08/16/2009 05:12 am ET Updated May 25, 2011

Reid Pushes Back On Senators Who Want To Delay Health Care

Before heading off to meet with President Obama on Thursday, Sen. Ben Nelson (D-Neb.) said he planned to urge the president not to force an arbitrary August deadline on health care reform.

Senate Majority Leader Harry Reid, however, said he spoke with Nelson Wednesday night about the health care reform process and that the Nebraska senator had expressed no such concerns.

"I talked to Ben Nelson last night. That isn't what he said to me," Reid (D-Nev.) told the Huffington Post just after a Thursday press conference. "He said he's going to write me a letter so I'll see what the letter says."

Asked about the letter, Nelson spokesman Jake Thompson would say only: "Stay tuned."

Three Democratic aides outside of Nelson's office said, however, that the letter is being written by Nelson, who is in talks with a few centrist Democrats and several Republicans. The letter would call on the Senate not to set an August deadline for the passage of a health care bill.

The letter has yet to be sent and with negotiations around the health care package in the Finance Committee fluid, the effort to organize members around it may falter.

Sen. Max Baucus (D-Mont.), chairman of the committee, announced Thursday, for the first time since the reform effort began, that he had "hope we can reach some kind of agreement by the end of the day."

He met this morning with the group he has dubbed the "coalition of the willing": Sens. Orrin Hatch (R-Utah), Mike Enzi (R-Wyo.), Charles Grassley (R-Iowa), Olympia Snowe (R-Maine), Jeff Bingaman (D-N.M.) and Kent Conrad (D-N.D.). All are members of the Finance Committee. The group began meeting again at 1:30 p.m.Thursday and, as of 5 p.m., it was still behind closed doors.

Nelson was joined at the White House meeting by Snowe, a moderate Obama hopes to win to his side. Snowe told MSNBC after the meeting that she also pressed Obama for more time.

But senators are never happy with the time they're given. "As I said in there," Reid said, pointing toward the press conference room, "it wouldn't matter when we did this. People always want more time."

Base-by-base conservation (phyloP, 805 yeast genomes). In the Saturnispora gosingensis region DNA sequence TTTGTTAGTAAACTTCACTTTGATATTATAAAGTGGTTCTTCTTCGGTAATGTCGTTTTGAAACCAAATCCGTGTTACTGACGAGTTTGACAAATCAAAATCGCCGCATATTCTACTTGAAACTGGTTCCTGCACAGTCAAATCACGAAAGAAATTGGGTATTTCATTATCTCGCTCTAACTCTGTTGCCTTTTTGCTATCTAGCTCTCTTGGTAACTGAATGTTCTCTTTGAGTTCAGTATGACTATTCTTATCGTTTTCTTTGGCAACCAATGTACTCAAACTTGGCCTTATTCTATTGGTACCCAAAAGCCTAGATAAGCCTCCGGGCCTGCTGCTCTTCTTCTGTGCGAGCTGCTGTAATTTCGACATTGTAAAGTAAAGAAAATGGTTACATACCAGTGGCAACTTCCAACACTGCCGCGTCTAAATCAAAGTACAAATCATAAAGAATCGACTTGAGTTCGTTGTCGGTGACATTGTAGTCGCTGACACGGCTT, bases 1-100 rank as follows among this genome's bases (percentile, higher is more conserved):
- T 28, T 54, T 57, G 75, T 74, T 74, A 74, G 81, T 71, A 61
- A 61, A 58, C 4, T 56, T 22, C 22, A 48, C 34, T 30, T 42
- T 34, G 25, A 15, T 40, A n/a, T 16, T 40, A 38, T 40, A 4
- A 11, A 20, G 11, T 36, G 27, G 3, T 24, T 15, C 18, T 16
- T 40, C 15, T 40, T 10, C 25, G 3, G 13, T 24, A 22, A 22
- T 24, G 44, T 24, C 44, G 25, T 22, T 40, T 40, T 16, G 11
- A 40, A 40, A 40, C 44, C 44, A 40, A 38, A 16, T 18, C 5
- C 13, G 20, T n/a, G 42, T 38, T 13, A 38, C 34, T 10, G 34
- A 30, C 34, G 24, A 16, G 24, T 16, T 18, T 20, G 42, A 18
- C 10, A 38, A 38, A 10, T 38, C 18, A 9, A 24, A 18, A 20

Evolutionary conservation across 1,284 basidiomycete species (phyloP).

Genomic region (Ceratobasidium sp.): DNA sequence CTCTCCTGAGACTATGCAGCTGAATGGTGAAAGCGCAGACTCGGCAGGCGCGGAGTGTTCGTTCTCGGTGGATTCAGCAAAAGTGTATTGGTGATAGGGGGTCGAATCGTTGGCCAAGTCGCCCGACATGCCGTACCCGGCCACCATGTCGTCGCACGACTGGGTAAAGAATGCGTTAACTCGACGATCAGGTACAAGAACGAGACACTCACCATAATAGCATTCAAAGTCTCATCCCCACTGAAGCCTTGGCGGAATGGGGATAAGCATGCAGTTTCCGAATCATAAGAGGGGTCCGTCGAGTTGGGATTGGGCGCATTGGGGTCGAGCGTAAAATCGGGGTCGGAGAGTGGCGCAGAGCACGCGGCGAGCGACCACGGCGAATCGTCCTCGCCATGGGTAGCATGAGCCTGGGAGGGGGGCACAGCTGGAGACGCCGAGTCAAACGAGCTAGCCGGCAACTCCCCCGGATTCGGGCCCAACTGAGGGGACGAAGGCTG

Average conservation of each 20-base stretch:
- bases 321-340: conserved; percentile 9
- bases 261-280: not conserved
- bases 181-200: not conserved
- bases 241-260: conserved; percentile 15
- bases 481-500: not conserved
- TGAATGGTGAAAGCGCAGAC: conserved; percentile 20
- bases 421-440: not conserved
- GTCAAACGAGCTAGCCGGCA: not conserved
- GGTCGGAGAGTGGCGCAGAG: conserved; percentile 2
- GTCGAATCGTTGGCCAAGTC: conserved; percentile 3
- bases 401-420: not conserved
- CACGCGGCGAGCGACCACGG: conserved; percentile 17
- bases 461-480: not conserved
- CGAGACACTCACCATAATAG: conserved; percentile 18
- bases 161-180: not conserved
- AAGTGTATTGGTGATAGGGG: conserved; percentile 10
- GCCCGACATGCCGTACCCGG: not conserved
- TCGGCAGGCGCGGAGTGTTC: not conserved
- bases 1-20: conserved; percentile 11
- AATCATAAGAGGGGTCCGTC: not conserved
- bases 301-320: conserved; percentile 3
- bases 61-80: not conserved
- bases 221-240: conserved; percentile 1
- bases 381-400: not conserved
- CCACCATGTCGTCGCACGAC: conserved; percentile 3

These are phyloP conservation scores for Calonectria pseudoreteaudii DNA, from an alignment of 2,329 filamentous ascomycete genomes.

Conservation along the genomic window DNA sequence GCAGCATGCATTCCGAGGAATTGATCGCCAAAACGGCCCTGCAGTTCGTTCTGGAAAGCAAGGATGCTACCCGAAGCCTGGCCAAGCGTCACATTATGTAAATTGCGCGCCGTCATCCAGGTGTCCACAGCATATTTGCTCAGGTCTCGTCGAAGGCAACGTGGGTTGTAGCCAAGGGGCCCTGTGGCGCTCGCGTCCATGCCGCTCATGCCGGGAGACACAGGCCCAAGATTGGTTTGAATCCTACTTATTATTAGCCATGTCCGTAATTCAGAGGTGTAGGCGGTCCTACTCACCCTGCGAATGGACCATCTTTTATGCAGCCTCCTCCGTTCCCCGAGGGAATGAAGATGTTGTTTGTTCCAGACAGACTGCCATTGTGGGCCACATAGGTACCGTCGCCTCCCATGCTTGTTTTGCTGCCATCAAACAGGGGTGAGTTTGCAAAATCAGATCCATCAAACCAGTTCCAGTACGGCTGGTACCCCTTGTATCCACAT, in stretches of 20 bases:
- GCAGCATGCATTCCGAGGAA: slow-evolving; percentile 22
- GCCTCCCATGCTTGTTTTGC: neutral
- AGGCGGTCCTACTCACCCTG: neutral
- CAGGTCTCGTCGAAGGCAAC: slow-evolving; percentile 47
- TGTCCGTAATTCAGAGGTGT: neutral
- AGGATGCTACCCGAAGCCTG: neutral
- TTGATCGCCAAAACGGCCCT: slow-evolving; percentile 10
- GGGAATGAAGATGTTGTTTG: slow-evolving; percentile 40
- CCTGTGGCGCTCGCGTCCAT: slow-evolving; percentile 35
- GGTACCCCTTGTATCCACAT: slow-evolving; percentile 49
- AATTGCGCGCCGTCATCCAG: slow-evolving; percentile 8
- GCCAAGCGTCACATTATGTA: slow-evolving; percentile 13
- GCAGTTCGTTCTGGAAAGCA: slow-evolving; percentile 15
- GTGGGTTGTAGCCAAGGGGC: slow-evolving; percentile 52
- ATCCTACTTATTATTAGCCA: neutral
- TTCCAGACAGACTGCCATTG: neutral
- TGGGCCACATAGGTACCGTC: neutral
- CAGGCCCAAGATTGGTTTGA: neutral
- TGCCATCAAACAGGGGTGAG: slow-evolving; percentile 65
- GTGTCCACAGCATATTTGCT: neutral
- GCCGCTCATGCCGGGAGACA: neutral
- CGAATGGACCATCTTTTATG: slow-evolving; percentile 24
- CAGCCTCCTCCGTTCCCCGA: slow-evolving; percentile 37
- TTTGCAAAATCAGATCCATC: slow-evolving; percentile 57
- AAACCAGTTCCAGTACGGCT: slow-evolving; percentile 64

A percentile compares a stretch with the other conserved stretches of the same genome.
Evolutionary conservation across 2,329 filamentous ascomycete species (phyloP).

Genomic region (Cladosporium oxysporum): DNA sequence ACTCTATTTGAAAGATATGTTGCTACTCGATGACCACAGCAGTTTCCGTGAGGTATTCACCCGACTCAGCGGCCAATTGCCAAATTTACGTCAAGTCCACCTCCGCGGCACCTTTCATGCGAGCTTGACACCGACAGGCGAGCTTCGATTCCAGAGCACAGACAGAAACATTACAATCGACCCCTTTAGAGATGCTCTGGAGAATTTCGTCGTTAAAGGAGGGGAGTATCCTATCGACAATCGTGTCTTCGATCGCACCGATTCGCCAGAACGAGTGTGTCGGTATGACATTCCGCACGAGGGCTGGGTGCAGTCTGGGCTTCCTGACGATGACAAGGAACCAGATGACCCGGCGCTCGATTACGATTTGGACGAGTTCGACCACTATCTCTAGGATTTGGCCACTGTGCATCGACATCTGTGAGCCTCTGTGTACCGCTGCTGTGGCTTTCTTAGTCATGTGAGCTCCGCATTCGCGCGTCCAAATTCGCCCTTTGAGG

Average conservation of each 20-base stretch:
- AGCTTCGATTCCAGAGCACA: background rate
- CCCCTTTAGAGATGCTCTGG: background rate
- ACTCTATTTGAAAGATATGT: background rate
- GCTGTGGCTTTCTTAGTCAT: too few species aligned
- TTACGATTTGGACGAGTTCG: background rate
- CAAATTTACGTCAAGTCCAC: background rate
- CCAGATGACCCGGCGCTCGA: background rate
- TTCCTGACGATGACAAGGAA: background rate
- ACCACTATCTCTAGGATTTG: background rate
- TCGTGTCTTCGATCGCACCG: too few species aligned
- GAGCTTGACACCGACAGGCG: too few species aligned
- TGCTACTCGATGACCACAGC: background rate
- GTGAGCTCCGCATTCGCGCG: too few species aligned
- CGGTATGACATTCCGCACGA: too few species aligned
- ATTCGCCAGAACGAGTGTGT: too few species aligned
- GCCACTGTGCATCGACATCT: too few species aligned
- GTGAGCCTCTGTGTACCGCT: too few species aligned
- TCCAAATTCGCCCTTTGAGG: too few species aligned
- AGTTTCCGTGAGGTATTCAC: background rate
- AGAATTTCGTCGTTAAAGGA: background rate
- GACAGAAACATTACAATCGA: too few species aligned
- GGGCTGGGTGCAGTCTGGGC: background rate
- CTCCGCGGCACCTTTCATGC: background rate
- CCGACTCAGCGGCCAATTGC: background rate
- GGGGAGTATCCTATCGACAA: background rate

Obama pressed upon Snowe and Nelson that the best opportunity to pass health care was in the next few weeks and that a delay until September could put the whole project at risk.

Reid continues to insist that the Senate will finish before the August recess. In fact, the effort gained extra momentum on Thursday with word of the endorsement of the House bill by the powerful American Medical Association.

Senate Minority Leader Mitch McConnell (R-Ky.) is still urging delay. "Americans want us to take the time necessary to make health care less expensive and more accessible, while preserving what they like about our system," he said in a statement Wednesday. "Americans want health care reform, but they don't want to give a green light to a reform that only ends up costing them more for worse care than they currently have. The fact that Americans are increasingly concerned about how much health care reform is going to cost shouldn't be a reason to rush. It should be a reason for us to take the time to get it right."

Meanwhile, the Senate waits on Finance Committee Chairman Max Baucus (D-Mont.) to introduce a bill, which Obama had asked be delivered by the end of this week. Baucus is spending much of Thursday in meetings, aides said, with senators on both sides of the aisle as he works toward a compromise.

Jeff Muskus contributed reporting

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